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Authors

Simon Condliffe

Keywords

Gambling, Casinos, Gambling Revenue, Cannibalization

Document Type

Original Research Article

Abstract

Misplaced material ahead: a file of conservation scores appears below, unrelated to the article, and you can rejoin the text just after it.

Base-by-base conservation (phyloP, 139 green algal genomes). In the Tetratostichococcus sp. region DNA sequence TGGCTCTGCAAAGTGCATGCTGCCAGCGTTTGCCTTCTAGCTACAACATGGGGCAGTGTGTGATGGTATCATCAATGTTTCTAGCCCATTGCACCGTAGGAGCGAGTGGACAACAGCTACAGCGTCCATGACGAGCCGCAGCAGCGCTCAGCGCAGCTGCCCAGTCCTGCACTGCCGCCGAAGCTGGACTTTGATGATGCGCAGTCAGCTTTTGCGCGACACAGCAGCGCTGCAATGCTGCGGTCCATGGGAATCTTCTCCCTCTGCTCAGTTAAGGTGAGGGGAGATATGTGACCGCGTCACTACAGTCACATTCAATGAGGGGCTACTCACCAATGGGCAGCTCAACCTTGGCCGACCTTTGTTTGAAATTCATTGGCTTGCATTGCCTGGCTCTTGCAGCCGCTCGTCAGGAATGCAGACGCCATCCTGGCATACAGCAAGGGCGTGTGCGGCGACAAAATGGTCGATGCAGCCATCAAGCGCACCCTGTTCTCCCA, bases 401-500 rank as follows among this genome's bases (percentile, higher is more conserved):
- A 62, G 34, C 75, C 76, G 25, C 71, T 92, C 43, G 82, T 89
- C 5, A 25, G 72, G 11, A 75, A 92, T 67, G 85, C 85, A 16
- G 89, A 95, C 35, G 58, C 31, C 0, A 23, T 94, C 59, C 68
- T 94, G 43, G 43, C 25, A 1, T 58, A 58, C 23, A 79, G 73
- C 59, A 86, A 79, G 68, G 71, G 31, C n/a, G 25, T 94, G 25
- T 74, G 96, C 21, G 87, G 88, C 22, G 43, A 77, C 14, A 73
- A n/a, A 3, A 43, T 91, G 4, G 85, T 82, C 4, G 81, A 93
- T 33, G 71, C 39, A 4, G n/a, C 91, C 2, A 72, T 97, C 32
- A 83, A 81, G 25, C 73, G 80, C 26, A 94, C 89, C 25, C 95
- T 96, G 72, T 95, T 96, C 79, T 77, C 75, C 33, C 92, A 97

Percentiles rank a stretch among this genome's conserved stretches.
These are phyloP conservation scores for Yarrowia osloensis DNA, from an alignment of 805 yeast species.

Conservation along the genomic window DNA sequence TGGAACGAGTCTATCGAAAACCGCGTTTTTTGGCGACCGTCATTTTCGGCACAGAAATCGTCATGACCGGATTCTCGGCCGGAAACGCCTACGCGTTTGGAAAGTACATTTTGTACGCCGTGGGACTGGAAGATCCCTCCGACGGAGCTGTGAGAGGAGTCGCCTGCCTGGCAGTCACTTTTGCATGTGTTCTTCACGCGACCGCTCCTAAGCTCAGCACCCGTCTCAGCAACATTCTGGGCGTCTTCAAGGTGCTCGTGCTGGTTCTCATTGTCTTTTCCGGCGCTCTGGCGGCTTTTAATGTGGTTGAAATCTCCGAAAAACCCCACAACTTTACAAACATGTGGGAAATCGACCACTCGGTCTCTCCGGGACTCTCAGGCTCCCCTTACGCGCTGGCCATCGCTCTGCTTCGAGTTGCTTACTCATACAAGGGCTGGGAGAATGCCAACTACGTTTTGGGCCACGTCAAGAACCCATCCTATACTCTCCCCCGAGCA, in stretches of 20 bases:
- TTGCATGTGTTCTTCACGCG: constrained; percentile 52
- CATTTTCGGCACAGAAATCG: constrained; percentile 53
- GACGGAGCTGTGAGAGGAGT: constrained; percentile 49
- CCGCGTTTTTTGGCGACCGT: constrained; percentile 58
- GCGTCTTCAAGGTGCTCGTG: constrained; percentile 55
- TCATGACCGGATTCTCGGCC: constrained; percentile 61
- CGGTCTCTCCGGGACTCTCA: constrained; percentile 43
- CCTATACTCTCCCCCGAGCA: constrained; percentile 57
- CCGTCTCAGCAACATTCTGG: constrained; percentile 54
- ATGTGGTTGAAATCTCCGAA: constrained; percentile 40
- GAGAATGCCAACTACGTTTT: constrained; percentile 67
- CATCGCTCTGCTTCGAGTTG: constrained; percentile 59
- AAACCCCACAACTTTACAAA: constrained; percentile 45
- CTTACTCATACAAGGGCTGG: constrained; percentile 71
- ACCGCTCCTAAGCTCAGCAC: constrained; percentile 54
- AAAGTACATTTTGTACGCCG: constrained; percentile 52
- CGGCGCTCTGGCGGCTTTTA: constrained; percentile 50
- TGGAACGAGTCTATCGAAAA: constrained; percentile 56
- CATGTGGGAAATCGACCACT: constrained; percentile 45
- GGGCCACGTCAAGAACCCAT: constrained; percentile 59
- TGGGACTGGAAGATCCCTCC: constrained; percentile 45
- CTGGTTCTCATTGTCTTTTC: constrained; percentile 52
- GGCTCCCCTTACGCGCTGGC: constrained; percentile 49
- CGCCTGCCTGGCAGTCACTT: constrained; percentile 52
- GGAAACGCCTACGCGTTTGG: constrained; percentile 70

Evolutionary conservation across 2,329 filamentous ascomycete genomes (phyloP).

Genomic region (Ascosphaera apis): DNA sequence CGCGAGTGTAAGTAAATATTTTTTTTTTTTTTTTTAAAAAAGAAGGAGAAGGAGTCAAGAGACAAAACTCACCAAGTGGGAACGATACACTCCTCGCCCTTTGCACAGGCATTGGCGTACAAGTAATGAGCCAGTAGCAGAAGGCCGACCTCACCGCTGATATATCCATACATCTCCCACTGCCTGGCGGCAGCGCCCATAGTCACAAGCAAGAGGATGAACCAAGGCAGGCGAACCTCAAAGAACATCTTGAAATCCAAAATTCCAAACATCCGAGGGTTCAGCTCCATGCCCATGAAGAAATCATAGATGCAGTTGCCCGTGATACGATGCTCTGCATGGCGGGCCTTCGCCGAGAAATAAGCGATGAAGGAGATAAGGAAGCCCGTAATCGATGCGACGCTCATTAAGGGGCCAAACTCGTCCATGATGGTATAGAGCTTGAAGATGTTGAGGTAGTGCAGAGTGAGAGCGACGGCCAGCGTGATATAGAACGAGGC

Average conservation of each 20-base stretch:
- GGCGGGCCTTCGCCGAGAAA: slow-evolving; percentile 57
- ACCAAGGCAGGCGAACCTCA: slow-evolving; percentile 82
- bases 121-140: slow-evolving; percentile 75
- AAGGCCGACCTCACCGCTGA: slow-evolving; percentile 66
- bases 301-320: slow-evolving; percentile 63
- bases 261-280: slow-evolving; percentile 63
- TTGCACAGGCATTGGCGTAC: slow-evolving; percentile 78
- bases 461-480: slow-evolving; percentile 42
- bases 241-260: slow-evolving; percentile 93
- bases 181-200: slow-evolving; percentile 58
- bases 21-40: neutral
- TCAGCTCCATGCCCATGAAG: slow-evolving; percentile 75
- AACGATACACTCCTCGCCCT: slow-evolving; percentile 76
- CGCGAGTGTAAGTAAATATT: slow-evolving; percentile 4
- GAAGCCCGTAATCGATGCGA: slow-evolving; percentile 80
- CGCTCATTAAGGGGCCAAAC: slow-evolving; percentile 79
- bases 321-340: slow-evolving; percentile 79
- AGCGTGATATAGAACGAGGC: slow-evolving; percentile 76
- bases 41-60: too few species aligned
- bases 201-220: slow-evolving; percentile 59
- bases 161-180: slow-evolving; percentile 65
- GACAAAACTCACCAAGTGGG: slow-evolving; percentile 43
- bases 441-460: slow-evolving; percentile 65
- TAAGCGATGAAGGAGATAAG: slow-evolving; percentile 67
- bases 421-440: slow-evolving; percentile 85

Gambling opportunities are expanding rapidly in the U.S. Mid-Atlantic area. Fifteen gambling venues have opened since 1996. The introduction of these venues has the potential to shift the balance of gambling activity away from New Jersey, which had enjoyed a monopoly position in the area for decades. Delaware and, more recently, Pennsylvania have entered the marketplace, raising the question of whether aggregate gambling activity has increased in the area, and whether all states have benefited. Contrary to previous research, a multivariate analysis reveals that aggregate gambling revenue among the three states has not increased with the introduction of Pennsylvania gambling venues. The research extends the literature by including Delaware in the analysis, which has drawn significant gamblers from Pennsylvania and the greater region, and by greatly expanding the data employed. In the Philadelphia-Northern Delaware-Atlantic City market (where the competition of gambling revenue is most intense), there is empirical evidence that the introduction of gambling in Pennsylvania has decreased the overall volume of gambling.


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